Emotional eating means turning to food for comfort -- not because you’re hungry. That bag of potato chips and those chocolate chip cookies may provide short-term relief when you’re feeling bored, lonely, anxious, frustrated, depressed, angry, or stressed. But emotional eating can also lead to overeating and unwanted weight gain. Experts estimate that 75% of overeating is a response to emotions.

The good news is that you can learn skills and alternative ways to cope with feelings of emotional distress so that you’re not reaching for unhealthy foods whenever you’re faced with a negative feeling.

Identify Your Eating Triggers

When you know what situations and emotions prompt you to eat, you can come up with ways to steer clear of those traps. These food triggers will typically fall into five main categories.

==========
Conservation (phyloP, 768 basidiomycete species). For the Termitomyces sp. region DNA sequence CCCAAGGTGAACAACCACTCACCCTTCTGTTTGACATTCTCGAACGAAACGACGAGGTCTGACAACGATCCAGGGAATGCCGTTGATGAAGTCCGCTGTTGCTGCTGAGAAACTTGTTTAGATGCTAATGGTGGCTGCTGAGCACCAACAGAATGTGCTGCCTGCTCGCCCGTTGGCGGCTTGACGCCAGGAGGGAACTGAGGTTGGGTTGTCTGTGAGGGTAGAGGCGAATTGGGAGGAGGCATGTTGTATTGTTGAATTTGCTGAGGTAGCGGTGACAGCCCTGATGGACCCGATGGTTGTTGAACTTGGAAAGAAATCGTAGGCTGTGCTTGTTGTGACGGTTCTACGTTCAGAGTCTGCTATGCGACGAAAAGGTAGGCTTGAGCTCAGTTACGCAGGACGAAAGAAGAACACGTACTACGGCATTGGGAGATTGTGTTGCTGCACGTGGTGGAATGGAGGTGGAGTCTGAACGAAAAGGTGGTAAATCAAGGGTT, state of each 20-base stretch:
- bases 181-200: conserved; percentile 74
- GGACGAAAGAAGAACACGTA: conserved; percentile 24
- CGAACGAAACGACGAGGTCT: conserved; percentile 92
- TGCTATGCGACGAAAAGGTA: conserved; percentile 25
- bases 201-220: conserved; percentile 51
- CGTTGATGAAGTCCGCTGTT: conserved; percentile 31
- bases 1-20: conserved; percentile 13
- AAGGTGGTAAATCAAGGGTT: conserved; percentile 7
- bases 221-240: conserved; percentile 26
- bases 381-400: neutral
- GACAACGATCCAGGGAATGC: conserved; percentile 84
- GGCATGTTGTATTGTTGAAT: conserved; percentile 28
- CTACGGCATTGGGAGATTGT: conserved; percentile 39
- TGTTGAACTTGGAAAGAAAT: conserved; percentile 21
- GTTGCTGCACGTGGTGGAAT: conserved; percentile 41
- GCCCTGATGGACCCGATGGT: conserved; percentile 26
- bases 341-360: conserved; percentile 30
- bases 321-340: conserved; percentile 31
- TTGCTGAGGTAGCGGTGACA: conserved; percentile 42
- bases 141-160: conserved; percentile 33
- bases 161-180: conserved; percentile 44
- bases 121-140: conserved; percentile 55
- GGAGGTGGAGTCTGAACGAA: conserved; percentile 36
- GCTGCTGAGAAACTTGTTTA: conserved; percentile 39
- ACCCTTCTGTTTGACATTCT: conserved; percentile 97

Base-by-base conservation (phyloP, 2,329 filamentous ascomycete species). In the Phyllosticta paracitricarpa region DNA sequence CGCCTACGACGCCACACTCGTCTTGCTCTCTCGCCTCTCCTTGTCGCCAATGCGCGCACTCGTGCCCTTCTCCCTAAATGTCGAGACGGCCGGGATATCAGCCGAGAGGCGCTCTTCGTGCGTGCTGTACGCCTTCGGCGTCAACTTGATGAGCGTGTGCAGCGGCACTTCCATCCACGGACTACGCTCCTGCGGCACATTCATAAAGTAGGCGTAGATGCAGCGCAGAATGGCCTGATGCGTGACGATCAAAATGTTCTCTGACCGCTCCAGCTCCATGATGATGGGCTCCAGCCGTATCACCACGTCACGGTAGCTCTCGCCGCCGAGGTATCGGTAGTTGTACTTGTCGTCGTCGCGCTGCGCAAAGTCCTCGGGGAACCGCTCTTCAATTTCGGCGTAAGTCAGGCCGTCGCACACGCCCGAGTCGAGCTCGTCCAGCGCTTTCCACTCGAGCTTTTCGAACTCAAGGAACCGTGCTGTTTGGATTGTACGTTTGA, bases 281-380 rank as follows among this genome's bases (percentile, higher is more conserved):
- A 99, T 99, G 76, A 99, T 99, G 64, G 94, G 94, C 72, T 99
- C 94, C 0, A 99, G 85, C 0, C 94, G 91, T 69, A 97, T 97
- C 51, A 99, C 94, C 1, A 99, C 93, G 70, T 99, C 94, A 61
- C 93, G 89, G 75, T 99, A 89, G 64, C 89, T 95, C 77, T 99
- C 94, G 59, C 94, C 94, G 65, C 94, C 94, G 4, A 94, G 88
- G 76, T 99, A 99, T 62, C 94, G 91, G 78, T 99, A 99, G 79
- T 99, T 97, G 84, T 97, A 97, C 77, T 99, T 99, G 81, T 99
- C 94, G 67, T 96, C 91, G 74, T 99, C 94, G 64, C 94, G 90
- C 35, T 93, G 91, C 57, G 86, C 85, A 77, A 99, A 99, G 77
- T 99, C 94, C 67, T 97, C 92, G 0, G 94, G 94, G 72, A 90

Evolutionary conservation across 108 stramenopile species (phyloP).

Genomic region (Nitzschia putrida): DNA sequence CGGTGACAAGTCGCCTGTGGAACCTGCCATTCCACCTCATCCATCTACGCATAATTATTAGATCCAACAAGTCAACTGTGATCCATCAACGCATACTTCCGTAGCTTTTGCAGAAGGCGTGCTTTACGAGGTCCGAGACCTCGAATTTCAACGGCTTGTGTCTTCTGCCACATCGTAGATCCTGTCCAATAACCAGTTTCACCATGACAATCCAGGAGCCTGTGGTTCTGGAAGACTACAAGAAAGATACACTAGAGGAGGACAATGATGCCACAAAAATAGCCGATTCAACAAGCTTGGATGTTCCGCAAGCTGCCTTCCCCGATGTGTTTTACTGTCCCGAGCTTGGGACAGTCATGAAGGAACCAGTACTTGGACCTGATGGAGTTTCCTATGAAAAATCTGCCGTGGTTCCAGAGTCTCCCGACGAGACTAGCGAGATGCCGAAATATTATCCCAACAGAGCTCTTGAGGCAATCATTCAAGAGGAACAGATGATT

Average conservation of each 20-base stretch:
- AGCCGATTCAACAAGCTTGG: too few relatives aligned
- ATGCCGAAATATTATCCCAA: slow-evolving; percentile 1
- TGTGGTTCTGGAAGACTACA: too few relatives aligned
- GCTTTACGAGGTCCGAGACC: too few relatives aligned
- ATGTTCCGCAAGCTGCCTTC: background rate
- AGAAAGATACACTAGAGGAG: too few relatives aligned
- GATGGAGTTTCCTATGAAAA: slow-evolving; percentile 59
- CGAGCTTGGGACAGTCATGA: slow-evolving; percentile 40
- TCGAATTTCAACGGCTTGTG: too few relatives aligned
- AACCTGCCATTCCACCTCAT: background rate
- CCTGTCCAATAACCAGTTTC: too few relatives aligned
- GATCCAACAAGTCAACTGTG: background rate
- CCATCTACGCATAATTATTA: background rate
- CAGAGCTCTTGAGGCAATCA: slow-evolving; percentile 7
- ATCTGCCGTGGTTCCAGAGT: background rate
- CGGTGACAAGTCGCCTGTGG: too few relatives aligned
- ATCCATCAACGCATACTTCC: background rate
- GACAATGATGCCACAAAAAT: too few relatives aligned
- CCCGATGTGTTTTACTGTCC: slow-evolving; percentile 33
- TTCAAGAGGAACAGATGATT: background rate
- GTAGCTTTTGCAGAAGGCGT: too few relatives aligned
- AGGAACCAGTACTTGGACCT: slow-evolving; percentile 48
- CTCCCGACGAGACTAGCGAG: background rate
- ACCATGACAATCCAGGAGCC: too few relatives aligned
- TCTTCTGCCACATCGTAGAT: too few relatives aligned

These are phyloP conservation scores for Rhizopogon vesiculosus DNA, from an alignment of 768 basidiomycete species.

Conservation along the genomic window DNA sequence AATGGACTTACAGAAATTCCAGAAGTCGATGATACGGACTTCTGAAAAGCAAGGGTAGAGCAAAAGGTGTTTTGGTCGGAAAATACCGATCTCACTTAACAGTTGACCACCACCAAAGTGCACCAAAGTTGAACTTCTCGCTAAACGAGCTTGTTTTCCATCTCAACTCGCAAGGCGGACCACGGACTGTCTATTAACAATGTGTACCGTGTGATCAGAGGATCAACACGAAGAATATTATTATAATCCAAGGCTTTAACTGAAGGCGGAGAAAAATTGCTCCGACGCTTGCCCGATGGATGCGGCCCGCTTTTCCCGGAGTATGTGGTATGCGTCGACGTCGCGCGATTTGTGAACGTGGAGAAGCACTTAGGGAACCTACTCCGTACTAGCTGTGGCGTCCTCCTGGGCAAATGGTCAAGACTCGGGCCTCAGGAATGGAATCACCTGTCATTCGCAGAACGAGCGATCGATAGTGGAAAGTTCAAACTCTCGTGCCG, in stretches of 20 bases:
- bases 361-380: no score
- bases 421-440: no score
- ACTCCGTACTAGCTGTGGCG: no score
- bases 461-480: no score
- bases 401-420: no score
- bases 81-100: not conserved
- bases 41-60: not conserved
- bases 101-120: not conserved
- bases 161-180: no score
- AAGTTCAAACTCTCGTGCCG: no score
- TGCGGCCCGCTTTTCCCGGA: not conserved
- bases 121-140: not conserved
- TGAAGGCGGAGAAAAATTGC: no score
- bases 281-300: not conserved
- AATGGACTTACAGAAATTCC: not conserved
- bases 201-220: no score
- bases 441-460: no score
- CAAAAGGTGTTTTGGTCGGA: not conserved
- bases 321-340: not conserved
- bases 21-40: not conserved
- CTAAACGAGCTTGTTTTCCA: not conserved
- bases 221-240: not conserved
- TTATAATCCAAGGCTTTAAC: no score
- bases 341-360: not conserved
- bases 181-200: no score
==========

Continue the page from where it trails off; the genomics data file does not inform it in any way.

To find out what your triggers are, keep a food diary to write down what and when you eat as well as what stressors, thoughts, or emotions you experience as you eat. You should begin to see patterns fairly quickly.

How to Stop Emotional Eating

By the time you’ve identified a pattern, emotional eating has become a habit. Now you want to break that habit.

Get Help

Sometimes developing alternative habits or distracting yourself from eating isn’t enough. Try meditation or counseling, or talk to your doctor to see what resources and techniques they recommend to help you cope with emotional stress.

As you learn to practice better coping strategies and to curb emotional eating, remember to reward yourself. By patting yourself on the back for a job well done, you increase the likelihood that you’ll maintain your new healthy habits.